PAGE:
Iron supplements might be bad for you

Iron supplements might be bad for you

Taking iron tablets may cause damage to cells within ten minutes of taking them, a new study warned.

The supplements available over the counter or on prescription, are taken by millions of Britons with six million prescriptions issued each year in England and Wales alone.

But Imperial College London scientists found concentrations of iron similar to the tablets can trigger DNA damage within 10 minutes, when given to cells in the laboratory.

It had activated DNA repair systems and these were still activated six hours later.

Iron is an essential mineral, with several important roles in the body such as it helps to make red blood cells, which carry oxygen around the body.

Those with anaemia are prescribed the supplements but scientists warned people should not stop taking the iron tablets until results are confirmed.

However researchers needed to look carefully at the amount of iron given in standard treatments, such as tablets and infusions, and the effects this could be having on the body.

Reader in Clinical and Molecular Medicine Dr Claire Shovlin said: “We already knew that iron could be damaging to cells in very high doses.

“However, in this study we found that when we applied the kinds of levels of iron you would find in the blood stream after taking an iron tablet, this also seemed to be able to trigger cell damage – at least in the laboratory.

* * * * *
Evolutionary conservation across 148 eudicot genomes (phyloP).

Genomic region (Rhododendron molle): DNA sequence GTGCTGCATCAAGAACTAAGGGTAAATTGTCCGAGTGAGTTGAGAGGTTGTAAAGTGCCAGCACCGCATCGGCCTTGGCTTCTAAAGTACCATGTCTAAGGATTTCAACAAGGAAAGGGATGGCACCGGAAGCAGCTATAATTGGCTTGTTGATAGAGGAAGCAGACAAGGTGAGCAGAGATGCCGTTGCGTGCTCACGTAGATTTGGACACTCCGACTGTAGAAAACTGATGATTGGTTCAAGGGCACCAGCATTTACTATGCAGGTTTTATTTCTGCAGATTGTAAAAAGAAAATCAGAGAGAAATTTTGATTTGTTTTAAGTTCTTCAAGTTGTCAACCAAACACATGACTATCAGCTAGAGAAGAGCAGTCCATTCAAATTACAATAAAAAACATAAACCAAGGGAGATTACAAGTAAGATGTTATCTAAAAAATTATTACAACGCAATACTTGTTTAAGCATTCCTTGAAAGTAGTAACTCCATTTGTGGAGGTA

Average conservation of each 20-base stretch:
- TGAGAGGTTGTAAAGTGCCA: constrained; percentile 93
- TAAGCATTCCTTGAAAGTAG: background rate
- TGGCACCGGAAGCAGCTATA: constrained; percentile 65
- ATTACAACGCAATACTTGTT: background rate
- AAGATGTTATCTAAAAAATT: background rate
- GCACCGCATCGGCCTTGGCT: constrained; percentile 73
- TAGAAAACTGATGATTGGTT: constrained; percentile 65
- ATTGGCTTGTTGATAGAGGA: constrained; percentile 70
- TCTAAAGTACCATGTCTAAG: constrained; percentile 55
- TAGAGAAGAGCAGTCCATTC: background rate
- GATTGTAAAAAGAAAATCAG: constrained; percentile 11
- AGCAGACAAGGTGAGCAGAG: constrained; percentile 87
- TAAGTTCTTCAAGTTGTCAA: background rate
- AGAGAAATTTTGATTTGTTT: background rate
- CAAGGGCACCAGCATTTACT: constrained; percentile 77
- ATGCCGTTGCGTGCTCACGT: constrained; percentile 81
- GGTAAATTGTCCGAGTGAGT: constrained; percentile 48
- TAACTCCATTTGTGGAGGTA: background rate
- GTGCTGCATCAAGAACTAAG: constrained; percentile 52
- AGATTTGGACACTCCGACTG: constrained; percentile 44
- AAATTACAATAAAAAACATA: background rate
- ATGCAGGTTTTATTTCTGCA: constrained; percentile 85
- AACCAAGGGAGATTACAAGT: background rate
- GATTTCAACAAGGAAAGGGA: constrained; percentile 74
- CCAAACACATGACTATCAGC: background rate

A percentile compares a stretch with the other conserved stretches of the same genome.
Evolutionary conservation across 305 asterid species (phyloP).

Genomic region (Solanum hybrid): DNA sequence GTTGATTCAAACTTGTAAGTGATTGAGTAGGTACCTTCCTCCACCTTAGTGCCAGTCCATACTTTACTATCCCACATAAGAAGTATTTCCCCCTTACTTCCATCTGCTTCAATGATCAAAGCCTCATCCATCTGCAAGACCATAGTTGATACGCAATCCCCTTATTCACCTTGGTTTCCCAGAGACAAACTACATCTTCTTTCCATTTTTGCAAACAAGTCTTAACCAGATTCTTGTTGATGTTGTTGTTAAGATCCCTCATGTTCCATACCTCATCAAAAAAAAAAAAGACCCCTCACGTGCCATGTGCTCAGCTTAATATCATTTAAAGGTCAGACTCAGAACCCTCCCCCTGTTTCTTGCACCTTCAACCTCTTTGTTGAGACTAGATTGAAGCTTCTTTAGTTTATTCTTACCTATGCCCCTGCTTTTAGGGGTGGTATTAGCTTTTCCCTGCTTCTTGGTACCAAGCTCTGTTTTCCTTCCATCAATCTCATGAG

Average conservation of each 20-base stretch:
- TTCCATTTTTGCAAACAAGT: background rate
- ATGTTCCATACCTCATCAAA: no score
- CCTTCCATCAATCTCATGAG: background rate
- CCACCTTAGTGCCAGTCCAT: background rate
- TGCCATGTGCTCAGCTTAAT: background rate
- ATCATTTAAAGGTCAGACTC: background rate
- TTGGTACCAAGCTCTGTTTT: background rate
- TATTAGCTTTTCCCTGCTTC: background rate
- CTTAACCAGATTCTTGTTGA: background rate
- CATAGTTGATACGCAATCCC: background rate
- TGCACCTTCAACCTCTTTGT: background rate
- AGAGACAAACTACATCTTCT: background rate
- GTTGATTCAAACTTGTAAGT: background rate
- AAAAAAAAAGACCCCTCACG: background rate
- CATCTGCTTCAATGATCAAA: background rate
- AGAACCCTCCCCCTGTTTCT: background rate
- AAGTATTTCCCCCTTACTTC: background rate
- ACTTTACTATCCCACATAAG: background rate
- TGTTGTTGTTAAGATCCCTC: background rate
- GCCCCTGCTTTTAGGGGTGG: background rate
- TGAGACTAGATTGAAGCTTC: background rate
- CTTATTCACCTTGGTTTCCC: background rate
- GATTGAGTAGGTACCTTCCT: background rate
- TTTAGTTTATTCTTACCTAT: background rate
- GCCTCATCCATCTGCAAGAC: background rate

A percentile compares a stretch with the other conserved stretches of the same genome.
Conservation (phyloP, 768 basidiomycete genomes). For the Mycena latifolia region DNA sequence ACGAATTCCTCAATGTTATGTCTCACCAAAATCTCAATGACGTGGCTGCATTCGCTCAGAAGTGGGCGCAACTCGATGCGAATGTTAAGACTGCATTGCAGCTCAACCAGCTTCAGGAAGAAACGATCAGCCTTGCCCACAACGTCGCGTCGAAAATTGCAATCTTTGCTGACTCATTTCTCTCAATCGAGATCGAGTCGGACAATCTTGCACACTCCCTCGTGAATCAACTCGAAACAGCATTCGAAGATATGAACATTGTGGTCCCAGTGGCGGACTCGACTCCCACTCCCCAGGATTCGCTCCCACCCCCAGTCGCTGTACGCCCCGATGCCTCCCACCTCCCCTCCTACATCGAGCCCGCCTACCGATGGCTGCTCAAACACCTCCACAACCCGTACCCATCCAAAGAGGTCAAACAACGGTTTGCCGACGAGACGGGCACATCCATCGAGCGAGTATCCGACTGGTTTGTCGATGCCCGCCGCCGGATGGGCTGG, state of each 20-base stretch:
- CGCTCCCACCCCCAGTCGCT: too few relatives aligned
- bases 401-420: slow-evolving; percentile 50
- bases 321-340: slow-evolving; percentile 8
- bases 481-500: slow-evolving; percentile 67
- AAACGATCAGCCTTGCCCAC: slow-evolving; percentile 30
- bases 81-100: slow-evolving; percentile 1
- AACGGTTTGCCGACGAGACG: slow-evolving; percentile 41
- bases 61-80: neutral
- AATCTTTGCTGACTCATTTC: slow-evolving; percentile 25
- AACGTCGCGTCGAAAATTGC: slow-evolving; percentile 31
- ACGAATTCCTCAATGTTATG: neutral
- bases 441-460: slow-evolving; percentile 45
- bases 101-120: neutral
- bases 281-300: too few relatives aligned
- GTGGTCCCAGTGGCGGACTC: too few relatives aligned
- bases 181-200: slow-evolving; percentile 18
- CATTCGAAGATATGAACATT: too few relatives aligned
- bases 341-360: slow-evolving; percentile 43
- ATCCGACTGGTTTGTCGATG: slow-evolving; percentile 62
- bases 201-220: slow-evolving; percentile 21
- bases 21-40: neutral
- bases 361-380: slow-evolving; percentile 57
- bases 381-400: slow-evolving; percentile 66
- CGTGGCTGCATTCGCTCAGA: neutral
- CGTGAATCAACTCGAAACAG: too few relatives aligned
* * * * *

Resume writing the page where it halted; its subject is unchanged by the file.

“In other words, cells seem more sensitive to iron than we previously thought.

“This is very early stage research, and we need more work to confirm these findings and investigate what effects this may have on the body.

“We are still not sure how these laboratory findings translate to blood vessels in the body.

“We’re not at the stage yet where we would advise doctors to change their approach to prescribing iron supplements.

“Many people need extra iron – it is crucial to allow our bodies to function properly – and anyone with any concerns about their iron supplements should talk to their healthcare provider.

“However, this study helps to open the conversation about how much iron people take.

“At the moment, each standard iron tablet contains almost 10 times the amount of iron men are recommended to eat each day – and these dosages haven’t changed for more than 50 years.

“This research suggests we may need to think more carefully about how much iron we give to people, and try and tailor the dose to the patient.”

The study published in the journal PLOS ONE used human endothelial cells, which line blood vessels, and added a placebo or an iron solution of 10 micromolar – similar concentration to that seen in the blood after taking an iron tablet.

The team initially started researching this area after finding that a small proportion of people using iron tablets for the condition hereditary haemorrhagic telangiectasia, which causes abnormalities in the blood vessels, reported their nose bleeds got worse after iron treatment.

by Tony Whitfield